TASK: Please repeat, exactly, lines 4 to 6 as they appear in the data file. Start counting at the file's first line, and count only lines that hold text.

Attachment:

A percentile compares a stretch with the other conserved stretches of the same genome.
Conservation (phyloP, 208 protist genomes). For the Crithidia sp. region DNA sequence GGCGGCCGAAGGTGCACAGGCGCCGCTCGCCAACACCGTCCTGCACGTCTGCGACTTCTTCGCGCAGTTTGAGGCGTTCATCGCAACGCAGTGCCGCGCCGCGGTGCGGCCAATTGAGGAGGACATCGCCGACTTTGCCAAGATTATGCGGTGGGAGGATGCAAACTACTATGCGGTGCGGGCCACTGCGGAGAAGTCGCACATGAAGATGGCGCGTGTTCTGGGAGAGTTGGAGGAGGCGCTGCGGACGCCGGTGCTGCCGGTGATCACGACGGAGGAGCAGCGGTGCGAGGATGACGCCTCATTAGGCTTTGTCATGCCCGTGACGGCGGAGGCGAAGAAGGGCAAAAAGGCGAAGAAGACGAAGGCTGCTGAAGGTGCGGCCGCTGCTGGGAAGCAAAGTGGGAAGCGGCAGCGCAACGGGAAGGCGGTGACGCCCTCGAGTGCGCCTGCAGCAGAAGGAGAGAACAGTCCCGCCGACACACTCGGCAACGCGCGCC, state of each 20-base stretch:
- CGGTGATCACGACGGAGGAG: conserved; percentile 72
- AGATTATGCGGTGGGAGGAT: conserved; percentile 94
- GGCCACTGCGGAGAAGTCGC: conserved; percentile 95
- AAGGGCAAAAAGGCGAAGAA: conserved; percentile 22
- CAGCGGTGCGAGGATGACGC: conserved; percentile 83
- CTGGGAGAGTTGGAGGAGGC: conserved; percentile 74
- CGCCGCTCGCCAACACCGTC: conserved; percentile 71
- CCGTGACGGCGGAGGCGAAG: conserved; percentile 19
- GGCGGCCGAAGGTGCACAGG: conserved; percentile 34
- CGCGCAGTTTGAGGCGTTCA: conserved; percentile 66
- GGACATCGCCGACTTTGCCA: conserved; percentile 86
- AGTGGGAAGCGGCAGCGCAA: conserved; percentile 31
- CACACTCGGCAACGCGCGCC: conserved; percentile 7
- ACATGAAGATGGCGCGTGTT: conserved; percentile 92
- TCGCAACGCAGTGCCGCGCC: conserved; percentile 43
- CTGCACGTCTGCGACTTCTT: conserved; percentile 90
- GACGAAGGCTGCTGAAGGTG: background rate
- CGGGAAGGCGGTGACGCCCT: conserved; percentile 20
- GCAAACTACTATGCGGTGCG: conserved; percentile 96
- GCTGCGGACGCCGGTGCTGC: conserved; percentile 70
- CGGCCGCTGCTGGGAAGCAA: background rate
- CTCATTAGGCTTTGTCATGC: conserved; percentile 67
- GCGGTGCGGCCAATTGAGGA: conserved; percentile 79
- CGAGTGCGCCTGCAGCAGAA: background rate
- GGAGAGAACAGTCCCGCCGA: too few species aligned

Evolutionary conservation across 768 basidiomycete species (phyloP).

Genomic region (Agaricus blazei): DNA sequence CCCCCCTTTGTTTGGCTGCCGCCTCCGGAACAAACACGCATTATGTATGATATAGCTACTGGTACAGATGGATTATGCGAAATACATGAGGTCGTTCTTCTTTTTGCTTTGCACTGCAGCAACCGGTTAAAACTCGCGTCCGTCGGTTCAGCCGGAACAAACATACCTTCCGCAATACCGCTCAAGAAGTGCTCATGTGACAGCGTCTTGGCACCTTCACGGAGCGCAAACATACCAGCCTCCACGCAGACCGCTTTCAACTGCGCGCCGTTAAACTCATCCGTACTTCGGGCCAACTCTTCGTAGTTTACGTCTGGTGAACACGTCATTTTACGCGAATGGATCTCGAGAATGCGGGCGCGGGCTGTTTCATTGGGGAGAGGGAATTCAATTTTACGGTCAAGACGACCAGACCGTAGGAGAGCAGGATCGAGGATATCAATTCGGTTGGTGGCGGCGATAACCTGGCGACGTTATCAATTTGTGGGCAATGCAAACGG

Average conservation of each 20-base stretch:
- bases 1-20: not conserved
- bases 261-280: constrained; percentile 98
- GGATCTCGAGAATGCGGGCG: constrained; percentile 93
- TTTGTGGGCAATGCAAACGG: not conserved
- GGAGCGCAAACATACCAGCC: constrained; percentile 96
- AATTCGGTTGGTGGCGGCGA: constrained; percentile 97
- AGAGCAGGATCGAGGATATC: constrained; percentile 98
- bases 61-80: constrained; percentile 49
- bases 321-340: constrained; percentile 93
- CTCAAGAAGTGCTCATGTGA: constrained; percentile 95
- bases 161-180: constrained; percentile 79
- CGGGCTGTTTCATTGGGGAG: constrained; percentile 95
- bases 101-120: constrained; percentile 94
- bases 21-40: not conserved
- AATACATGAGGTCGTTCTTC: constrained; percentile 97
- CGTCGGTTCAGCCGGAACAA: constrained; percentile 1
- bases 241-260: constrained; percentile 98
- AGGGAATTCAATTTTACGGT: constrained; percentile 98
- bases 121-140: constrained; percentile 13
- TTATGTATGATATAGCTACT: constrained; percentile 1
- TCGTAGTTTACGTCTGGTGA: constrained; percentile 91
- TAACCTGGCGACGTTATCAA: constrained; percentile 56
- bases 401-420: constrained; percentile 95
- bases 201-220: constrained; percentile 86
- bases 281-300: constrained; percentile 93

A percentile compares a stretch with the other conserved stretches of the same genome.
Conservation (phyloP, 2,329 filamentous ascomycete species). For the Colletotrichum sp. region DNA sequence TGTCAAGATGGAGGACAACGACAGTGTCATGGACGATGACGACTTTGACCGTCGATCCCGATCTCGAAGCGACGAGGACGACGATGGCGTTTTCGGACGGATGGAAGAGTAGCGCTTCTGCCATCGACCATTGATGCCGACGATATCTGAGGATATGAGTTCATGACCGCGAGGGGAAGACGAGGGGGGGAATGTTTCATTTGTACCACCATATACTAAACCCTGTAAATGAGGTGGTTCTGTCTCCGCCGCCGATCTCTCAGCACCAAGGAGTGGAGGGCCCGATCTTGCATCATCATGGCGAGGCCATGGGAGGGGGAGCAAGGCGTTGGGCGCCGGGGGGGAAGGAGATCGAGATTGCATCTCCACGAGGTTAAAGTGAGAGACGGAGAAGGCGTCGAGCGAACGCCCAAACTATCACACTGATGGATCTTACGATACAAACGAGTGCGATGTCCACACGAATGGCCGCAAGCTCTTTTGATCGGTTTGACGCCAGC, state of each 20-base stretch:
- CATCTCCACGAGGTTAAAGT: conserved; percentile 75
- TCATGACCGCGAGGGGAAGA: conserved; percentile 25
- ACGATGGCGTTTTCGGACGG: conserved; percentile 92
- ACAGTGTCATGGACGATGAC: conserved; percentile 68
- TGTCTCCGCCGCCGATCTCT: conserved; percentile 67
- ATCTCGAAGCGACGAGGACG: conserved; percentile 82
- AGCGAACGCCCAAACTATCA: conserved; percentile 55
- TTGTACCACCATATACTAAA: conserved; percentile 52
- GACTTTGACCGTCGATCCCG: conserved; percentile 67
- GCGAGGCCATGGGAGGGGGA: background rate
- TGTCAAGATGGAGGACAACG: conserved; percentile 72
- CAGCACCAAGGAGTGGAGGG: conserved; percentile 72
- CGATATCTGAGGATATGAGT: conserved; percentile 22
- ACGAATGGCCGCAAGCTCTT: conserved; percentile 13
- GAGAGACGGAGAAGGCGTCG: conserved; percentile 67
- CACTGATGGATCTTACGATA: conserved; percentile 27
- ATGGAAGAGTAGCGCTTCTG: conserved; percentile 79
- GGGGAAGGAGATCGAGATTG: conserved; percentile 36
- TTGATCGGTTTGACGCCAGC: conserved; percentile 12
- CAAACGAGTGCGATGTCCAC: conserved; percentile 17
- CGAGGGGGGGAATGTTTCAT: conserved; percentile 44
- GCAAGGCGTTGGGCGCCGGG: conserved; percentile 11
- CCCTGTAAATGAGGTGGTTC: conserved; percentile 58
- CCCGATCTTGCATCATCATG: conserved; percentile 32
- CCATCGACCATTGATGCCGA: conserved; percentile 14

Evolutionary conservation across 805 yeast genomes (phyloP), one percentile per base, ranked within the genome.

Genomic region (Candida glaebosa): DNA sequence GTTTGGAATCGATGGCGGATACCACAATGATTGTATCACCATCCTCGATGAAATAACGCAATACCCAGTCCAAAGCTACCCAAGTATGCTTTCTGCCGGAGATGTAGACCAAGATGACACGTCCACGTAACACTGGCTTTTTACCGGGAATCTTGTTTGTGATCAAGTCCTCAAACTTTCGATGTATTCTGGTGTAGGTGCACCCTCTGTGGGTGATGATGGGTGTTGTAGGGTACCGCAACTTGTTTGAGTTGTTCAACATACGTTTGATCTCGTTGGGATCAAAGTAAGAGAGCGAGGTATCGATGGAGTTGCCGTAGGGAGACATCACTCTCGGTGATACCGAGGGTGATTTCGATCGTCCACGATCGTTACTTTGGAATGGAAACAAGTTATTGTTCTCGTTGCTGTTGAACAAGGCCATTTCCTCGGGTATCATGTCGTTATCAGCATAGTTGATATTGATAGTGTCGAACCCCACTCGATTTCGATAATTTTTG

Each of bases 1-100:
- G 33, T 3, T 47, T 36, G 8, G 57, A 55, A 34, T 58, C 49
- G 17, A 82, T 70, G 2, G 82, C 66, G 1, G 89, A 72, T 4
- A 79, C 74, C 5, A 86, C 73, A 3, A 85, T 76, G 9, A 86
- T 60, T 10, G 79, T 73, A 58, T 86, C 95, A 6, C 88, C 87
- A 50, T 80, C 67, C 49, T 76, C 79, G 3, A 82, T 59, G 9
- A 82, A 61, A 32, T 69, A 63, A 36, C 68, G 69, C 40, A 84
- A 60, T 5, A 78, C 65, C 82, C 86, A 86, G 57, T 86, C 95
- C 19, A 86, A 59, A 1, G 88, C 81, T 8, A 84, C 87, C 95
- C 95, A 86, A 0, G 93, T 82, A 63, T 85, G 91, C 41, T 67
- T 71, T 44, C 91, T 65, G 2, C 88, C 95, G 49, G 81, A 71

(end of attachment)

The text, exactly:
- AGATTATGCGGTGGGAGGAT: conserved; percentile 94
- GGCCACTGCGGAGAAGTCGC: conserved; percentile 95
- AAGGGCAAAAAGGCGAAGAA: conserved; percentile 22